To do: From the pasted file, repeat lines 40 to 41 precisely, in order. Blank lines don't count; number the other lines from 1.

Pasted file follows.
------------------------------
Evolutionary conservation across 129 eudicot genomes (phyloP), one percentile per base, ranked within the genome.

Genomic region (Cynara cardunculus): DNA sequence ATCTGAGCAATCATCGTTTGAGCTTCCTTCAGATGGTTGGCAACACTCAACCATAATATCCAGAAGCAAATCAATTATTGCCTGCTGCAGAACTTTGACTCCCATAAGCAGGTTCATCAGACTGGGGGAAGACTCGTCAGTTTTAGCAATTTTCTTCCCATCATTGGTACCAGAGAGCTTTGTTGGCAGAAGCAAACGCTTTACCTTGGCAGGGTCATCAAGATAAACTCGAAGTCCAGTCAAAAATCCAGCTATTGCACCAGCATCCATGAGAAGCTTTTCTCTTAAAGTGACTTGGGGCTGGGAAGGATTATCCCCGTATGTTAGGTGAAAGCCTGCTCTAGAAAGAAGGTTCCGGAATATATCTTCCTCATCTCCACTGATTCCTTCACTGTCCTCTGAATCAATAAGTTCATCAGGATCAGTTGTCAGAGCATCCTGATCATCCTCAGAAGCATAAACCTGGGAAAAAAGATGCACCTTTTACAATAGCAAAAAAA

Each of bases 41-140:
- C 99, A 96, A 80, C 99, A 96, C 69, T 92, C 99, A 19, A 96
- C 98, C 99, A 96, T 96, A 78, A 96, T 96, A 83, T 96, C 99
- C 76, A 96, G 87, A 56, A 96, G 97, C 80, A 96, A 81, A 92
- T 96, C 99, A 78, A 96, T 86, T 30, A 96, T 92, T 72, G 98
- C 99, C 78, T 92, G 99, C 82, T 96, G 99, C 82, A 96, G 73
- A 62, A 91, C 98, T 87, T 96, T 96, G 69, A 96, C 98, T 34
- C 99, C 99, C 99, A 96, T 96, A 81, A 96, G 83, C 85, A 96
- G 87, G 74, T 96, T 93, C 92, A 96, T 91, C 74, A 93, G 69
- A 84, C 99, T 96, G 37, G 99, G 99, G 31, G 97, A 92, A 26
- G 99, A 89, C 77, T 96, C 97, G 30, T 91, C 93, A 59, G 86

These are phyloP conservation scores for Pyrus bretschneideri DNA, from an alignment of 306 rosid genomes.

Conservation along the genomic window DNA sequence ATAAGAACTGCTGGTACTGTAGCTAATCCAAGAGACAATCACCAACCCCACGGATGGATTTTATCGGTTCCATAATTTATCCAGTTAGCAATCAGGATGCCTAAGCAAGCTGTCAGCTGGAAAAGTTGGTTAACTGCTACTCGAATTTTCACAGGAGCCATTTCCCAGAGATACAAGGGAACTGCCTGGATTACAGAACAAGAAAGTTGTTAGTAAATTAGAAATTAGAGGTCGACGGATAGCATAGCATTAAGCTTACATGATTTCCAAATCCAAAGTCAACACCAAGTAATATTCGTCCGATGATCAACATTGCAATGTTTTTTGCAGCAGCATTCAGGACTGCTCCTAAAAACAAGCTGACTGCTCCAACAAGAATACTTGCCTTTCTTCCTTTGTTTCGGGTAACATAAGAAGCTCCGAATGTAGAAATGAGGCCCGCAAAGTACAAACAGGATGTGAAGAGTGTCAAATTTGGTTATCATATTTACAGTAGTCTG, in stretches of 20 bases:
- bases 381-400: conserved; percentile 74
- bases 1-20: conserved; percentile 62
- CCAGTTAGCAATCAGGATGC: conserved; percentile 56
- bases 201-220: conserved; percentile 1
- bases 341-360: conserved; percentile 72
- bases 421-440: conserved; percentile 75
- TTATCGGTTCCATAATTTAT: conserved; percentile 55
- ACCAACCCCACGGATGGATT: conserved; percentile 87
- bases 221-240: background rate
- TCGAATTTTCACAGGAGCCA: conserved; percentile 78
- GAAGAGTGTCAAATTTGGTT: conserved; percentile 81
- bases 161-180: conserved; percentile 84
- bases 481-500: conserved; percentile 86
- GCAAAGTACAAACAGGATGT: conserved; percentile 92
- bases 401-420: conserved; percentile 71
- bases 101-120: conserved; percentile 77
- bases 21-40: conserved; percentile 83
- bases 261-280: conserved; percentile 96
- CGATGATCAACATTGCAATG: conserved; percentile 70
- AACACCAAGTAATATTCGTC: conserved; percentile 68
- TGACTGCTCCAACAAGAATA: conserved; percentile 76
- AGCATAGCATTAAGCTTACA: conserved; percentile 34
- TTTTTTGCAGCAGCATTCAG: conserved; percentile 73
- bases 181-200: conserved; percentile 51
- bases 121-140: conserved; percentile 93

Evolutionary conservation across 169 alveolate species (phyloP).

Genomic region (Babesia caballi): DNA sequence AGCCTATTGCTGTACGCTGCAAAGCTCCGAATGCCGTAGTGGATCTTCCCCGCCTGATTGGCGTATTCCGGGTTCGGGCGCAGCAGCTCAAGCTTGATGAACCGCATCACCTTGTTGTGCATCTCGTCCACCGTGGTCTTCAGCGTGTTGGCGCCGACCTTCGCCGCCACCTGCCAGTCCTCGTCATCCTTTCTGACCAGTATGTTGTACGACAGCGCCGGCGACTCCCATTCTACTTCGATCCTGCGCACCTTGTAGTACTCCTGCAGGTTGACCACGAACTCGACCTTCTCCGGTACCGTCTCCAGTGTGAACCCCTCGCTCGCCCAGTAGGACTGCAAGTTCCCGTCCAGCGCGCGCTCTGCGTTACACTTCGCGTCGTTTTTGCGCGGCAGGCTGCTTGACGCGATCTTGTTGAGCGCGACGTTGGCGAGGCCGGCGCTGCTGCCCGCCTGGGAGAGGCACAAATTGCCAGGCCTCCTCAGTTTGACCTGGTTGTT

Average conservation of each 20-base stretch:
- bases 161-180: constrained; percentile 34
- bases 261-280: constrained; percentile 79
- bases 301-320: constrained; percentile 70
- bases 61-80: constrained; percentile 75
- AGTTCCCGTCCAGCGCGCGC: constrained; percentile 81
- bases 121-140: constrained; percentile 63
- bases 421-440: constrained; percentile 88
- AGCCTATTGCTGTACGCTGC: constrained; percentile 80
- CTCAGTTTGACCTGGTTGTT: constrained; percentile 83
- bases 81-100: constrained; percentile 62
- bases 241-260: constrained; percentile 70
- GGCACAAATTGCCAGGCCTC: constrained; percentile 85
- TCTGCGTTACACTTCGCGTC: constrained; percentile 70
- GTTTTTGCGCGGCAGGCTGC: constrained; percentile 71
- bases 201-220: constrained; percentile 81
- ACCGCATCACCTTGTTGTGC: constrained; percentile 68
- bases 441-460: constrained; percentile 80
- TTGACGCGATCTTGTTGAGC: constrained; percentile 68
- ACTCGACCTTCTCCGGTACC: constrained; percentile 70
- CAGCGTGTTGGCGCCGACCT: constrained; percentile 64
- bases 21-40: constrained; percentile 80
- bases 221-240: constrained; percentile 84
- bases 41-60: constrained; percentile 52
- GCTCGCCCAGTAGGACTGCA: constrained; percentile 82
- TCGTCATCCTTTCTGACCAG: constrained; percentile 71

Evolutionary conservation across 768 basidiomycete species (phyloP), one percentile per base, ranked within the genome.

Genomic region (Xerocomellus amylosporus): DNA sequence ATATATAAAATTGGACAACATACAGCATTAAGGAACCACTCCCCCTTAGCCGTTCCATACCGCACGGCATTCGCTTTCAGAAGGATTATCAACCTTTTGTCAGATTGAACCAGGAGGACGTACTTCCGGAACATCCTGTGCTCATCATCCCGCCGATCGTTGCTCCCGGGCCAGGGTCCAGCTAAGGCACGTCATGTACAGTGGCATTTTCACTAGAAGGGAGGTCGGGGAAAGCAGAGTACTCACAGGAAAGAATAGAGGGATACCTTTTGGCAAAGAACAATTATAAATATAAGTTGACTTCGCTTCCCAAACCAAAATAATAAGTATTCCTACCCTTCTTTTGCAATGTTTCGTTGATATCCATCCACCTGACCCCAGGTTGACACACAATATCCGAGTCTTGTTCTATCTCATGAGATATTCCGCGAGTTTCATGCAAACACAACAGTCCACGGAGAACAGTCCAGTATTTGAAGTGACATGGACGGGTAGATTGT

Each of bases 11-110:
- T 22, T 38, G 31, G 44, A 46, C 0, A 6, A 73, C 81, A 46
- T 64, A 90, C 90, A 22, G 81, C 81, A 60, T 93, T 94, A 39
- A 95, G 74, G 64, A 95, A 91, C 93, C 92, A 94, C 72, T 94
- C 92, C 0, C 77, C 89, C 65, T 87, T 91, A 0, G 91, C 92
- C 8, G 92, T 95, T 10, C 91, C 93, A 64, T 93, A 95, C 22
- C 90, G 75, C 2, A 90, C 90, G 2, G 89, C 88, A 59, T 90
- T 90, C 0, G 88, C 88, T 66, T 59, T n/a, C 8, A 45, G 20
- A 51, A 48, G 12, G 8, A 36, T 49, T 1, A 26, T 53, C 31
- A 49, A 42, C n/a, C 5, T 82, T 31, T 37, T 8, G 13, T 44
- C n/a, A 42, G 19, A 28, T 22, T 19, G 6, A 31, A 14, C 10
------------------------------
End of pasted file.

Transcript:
- bases 121-140: conserved; percentile 93

Evolutionary conservation across 169 alveolate species (phyloP).